Wimbledon accepted the Women's Tennis Council's decision to extend the suspension imposed on Pierce after the American's disruptive behaviour at the French Open three weeks ago. His accreditation was withdrawn when security guards removed him from Court 11, where his daughter was playing the American Kimberly Po.
Mary Pierce, seeded 13 for Wimbledon, is no longer coached by her father, having replaced him with the former French Davis Cup player, Pierre Barthes. Born in Canada, she has taken the nationality of her mother, Yannick, who is French. She has a brother, David, 16.
Sabatini, the fourth seed at Wimbledon and No 2 to Martina Navratilova at Eastbourne, became the latest player to be out-manoeuvred by McNeil's grass-court technique. The 29-year-old from Houston won
7-6, 6-1, continuing to show the impressive form that brought her the DFS Classic title at Edgbaston last week. Ranked No 19 in the world, she is unseeded for Wimbledon.
'She is one of the best players on grass,' Sabatini said. 'Even if she is not seeded she will still be a tough player to beat. She puts a lot of pressure on you by coming to the net a lot of times.'
Sabatini, who has not won a tournament since last year's Italian Open, found that her returns were as ineffectual as her serve and admitted that 'in the second set I didn't try so much'. The statement required clarification. 'I thought it was very important to win the first set. I lost my concentration a little bit and she played better in the second set. Mentally I didn't think I was very tough.'
For the second time this week Navratilova had a busy day, playing two matches in order to make up for Wednesday's wash-out. She defeated Patricia Hy, of Canada, 6-4, 3-6, 6-3, and followed this with a 6-1, 6-3 win against a fellow American, Gigi Fernandez.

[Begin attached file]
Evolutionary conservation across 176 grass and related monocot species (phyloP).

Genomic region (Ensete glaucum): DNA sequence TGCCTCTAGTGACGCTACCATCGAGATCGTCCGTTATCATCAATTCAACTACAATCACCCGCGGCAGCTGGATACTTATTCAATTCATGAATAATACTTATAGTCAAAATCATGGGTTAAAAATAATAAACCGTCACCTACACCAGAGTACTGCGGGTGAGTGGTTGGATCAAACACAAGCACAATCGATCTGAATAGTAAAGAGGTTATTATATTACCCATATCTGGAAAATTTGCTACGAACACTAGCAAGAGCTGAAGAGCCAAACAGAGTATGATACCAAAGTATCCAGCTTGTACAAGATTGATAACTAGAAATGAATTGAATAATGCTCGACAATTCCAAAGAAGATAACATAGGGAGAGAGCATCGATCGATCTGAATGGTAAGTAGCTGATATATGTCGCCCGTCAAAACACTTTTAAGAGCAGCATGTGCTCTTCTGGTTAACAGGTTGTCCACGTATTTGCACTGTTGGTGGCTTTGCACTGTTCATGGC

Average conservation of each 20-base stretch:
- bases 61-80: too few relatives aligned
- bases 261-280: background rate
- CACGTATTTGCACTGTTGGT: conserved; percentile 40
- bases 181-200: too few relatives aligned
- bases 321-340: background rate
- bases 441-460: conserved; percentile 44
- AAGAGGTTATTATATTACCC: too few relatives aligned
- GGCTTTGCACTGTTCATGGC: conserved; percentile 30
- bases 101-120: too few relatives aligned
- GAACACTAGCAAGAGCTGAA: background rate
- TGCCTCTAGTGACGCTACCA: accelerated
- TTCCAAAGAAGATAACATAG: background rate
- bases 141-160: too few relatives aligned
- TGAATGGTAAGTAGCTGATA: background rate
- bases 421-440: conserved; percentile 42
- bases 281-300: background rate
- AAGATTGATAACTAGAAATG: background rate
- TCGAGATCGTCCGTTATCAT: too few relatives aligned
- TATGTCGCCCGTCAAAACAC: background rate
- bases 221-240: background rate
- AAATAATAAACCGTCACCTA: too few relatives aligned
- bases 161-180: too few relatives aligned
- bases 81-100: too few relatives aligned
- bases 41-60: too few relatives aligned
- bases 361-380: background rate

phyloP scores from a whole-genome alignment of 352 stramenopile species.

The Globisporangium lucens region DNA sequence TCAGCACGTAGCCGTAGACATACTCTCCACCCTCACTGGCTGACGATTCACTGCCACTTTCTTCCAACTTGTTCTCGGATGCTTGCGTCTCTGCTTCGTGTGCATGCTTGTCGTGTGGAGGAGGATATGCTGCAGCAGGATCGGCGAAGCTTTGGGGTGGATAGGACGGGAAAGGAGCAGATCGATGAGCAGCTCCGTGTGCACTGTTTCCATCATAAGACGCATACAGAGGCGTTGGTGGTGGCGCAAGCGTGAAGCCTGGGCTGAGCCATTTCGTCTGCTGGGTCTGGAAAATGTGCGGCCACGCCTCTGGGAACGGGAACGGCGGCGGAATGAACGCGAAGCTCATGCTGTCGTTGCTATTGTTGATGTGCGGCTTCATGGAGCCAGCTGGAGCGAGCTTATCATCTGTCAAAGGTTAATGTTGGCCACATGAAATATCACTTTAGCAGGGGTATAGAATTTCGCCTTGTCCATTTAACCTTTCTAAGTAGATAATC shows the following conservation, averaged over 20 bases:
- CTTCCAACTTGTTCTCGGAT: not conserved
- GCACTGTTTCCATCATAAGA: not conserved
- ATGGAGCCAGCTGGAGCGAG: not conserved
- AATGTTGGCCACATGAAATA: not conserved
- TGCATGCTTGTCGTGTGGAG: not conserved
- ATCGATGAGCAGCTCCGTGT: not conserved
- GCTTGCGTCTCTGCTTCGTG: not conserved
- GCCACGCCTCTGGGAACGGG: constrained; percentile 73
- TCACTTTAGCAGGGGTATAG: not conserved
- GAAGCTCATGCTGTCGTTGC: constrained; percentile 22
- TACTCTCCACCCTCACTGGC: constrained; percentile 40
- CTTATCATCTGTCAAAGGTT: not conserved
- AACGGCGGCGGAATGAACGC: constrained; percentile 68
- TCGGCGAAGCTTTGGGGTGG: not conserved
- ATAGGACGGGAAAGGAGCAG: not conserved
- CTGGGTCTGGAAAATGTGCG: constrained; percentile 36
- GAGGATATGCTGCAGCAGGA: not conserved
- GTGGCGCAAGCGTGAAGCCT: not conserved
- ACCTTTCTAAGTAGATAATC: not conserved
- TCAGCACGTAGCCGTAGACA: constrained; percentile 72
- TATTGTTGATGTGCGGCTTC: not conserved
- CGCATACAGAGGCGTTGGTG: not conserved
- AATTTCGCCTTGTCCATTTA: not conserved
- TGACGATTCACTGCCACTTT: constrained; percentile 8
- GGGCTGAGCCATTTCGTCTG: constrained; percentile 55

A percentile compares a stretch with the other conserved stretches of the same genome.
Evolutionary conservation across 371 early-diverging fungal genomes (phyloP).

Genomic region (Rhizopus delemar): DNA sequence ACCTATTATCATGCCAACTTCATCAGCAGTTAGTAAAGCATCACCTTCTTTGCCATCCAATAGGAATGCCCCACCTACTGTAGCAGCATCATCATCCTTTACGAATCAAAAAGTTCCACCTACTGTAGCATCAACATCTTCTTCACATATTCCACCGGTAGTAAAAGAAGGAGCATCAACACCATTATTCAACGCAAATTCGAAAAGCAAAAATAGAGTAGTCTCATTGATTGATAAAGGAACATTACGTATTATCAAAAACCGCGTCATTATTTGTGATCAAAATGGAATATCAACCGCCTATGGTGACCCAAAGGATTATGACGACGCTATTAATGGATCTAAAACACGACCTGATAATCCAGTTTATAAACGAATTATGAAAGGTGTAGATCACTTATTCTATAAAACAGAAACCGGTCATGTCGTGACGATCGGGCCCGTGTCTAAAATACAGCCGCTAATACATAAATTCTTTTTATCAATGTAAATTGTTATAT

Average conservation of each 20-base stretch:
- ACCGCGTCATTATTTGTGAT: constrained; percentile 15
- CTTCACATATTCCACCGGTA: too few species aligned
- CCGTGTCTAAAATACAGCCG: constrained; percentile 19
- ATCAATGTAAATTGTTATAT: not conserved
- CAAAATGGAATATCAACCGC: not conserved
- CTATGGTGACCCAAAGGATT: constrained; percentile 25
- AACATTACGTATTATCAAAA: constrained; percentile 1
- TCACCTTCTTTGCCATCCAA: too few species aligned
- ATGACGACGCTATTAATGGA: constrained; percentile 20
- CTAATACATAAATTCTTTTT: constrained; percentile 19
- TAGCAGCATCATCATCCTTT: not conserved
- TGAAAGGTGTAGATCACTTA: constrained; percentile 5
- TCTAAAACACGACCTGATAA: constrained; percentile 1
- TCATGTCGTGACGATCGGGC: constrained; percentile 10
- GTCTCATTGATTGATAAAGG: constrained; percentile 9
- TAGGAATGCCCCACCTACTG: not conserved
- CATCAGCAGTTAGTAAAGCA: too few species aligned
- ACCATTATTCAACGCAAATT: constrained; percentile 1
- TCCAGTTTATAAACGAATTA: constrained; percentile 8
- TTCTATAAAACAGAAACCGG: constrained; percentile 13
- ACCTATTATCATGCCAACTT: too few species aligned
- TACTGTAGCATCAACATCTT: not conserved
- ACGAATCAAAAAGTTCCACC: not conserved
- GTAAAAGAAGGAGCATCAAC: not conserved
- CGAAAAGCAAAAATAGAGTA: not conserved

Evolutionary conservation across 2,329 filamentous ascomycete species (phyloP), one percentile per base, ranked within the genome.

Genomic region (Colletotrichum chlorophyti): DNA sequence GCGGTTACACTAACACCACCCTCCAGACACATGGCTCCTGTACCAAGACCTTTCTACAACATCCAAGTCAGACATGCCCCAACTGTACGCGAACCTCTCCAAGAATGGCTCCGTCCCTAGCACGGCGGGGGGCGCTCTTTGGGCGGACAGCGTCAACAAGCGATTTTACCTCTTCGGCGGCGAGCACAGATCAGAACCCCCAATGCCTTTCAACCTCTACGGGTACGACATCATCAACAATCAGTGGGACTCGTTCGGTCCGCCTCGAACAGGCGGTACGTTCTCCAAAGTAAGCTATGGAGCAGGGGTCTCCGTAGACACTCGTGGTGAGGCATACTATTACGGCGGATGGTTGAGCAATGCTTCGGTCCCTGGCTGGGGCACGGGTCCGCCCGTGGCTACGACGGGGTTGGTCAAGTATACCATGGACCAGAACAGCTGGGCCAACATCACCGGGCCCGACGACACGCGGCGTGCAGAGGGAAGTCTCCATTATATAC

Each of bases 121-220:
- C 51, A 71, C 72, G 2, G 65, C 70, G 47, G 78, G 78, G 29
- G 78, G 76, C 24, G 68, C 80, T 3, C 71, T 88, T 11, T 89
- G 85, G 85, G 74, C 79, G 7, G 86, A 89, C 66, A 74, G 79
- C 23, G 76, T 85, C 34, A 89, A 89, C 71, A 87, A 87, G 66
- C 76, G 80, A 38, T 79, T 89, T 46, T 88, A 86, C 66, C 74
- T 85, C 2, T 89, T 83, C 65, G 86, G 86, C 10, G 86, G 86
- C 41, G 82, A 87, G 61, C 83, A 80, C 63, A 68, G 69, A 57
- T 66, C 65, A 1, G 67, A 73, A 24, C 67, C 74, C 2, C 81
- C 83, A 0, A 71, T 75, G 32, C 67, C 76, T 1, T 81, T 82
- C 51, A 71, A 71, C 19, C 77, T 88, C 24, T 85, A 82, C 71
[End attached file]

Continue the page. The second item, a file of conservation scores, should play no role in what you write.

Against Hy, the 36-year old Navratilova looked anything but a nine-times Wimbledon champion. Her serve was broken eight times, one fewer than Hy's, and there were nine breaks in the last 10 games. The ease with which the Canadian was able to pass Navratilova was alarming, though the conditions were not conducive to serving. 'It's a good day to fly a kite,' Navratilova said, though she ackowledged that the wind was tricky for all the competitors: 'It blows on both sides of the court.'
Zina Garrison-Jackson, who lost to Navratilova in the 1990 Wimbledon final, had to retire after the opening game of the third set against Nathalie Tauziat, of France, the fifth seed. A stomach muscle injury hampered Garrison-Jackson, who won the first set 7-5 and lost the second 6-2. 'I've had the problem before, and I'm not too worried about it,' she said.
Jo Durie also remained optimistic about her chances of playing at Wimbledon, though a stiffening of the left knee which was operated on a month ago caused to withdraw from her second-round match against Kimiko Date.
'Yesterday I came and practised half an hour before it started raining and I didn't feel too bad,' Durie said. 'Then I sat around waiting, and I think that caused the stiffness. I'm going to ask for a Tuesday start at Wimbledon and hope they look favourably on my request.'
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